“Lower courts — like the D.C. Circuit — are bound to apply the policy set by the Supreme Court. In the Supreme Court, a Justice Kavanaugh would have the power to set policy. That’s why his views on other areas of the law are so important,” said Robert Destro, a law professor and director of the Institute for Policy Research and Catholic Studies at The Catholic University of America.
“It’s a question of the latitude of a lower-court judge to rule outside the bounds prescribed by the U.S. Supreme Court,” Catherine Glenn Foster, the president and CEO of Americans United for Life, told the Register.
“I think we could quibble with his wording and perhaps say we would prefer that he would have phrased it slightly differently and said, ‘Well, the U.S. Supreme Court recognizes that there is such a right, and a lower-court judge is bound to uphold Supreme Court precedent.’”
Foster added that Kavanaugh, who has authored more than 300 decisions during his 12 years on the appellate bench, has “demonstrated that he is committed to the text and the original public meaning of the Constitution.”
“He has an appropriate view of the role of lower-court judges and recognizes they are limited in ability to stretch the law beyond what the Supreme Court has said,” Foster said.
A glimpse of some of Kavanaugh’s high-profile decisions provides a window into his judicial philosophy and an idea of the kind of Supreme Court justice he would be.
In 2017, Kavanaugh dissented from an appeals-court vote to allow an undocumented pregnant 17-year-old in immigration detention to seek an abortion. In that case — Garza v. Hargan — Kavanaugh said the majority decision represented “a radical extension of the Supreme Court’s abortion jurisprudence.”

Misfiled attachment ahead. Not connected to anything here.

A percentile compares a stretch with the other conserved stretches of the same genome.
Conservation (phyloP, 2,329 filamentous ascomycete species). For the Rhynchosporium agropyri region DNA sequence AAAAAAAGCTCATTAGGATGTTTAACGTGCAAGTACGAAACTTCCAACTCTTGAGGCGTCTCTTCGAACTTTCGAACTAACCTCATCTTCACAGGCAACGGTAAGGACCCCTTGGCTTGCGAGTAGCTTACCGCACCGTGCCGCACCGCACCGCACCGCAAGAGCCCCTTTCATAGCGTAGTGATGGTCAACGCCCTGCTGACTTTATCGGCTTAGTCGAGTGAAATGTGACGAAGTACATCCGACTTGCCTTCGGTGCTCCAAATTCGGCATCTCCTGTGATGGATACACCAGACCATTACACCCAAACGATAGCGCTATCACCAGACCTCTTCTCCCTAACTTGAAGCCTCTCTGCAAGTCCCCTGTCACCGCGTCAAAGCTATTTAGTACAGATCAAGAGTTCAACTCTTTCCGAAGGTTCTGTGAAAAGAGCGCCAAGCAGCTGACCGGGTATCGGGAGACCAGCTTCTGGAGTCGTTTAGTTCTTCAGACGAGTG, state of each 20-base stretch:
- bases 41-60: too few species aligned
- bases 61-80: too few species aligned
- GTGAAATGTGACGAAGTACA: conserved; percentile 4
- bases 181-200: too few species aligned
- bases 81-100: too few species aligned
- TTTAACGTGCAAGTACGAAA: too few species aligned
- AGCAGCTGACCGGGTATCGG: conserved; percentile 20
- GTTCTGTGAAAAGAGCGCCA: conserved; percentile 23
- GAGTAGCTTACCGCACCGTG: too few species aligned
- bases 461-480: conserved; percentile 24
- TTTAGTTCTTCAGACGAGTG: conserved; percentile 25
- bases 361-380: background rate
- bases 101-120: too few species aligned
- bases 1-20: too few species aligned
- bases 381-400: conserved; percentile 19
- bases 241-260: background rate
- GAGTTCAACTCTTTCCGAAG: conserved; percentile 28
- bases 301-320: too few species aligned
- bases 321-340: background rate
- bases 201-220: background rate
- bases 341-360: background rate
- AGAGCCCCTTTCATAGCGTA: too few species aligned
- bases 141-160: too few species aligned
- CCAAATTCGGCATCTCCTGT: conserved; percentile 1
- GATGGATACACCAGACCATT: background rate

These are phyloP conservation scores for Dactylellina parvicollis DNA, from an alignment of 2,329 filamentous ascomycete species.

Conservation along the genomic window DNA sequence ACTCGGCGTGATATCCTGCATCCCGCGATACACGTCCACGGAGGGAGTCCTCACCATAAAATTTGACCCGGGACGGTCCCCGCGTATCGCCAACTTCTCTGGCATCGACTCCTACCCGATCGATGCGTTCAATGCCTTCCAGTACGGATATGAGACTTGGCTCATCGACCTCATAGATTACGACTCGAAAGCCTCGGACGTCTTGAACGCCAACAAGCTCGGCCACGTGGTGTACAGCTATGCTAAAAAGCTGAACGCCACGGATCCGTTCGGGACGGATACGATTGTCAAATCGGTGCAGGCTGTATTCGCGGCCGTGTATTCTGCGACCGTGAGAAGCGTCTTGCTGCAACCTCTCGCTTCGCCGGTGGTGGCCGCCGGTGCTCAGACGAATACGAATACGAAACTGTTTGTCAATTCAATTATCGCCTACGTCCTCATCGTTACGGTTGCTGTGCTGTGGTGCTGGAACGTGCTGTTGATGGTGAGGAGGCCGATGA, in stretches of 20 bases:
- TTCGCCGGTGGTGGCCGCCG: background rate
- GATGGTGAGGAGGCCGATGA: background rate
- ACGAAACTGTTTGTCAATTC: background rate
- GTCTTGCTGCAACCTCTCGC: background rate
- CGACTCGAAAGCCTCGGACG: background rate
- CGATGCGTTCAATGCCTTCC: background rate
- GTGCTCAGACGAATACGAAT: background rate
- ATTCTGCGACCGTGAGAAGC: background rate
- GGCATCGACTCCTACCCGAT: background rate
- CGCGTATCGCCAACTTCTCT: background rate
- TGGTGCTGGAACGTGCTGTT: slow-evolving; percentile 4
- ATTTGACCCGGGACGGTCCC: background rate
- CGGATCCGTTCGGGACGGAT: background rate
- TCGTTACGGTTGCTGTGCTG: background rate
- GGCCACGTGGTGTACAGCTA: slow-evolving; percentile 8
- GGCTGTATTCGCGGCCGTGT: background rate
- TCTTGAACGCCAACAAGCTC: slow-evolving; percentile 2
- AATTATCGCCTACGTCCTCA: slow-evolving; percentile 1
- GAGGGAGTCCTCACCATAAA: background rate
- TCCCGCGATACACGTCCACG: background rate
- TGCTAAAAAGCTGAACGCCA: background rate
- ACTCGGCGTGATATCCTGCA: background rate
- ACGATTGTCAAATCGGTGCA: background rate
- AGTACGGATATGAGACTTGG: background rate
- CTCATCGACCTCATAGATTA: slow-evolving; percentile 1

In the 2015 case of Priests for Life v. U.S. Department of Health and Human Services, Kavanaugh said the Affordable Care Act’s requirement for contraceptive coverage in employee health insurance plans violated the religious freedom of religious nonprofits.
Given that he is a judicial conservative, Kavanaugh does not believe that it is a judge’s role to consult his or her own public-policy preferences when deciding cases, Garnett said.
“It would be a reasonable inference that he thinks the court made a mistake in Roe and that the court overreached when it created this right to abortion,” Garnett said. “I’m sure the Senate will ask him about that.”
Whether the Supreme Court should revisit a case it thinks was wrongly decided will most certainly be asked of Kavanaugh during his confirmation hearings.
“I feel very confident that with all other nominees we’ve seen over the last 30 years, Judge Kavanaugh is not going to answer that question at his confirmation hearings, because, frankly, it would be inappropriate for him to do so,” Garnett said.
One subject that Kavanaugh was willing to talk about during his July 9 public remarks was his Catholic faith.
“The motto of my Jesuit high school was ‘Men for others.’ I have tried to live that creed,” said Kavanaugh, who graduated from Georgetown Preparatory School near Washington, D.C.
“I am part of the vibrant Catholic community in the D.C. area,” Kavanaugh also said. “The members of that community disagree about many things, but we are united in our commitment to serve.”
Kavanaugh also made special mention of Msgr. John Enzler, the president and CEO of Catholic Charities, who attended the announcement at the White House. Kavanaugh noted that he was an altar boy for “Father John” 40 years ago and that they now serve the homeless together through their work at Catholic Charities.
In a phone interview with the Register, Msgr. Enzler said he has long known Kavanaugh to be “a wonderful person who does all he can to make a difference for others.”
“He’s a man for others. It’s kind of in his DNA to try to find a way to serve others. That’s been part of his MO all his life,” Msgr. Enzler said.
Asked if he could ever have imagined that young altar server from 40 years one day sitting on the highest court in the land, Msgr. Enzler said he saw “a good kid who grew in his commitment to share his blessings with other people.”
Brian Fraga writes from Fall River, Massachusetts.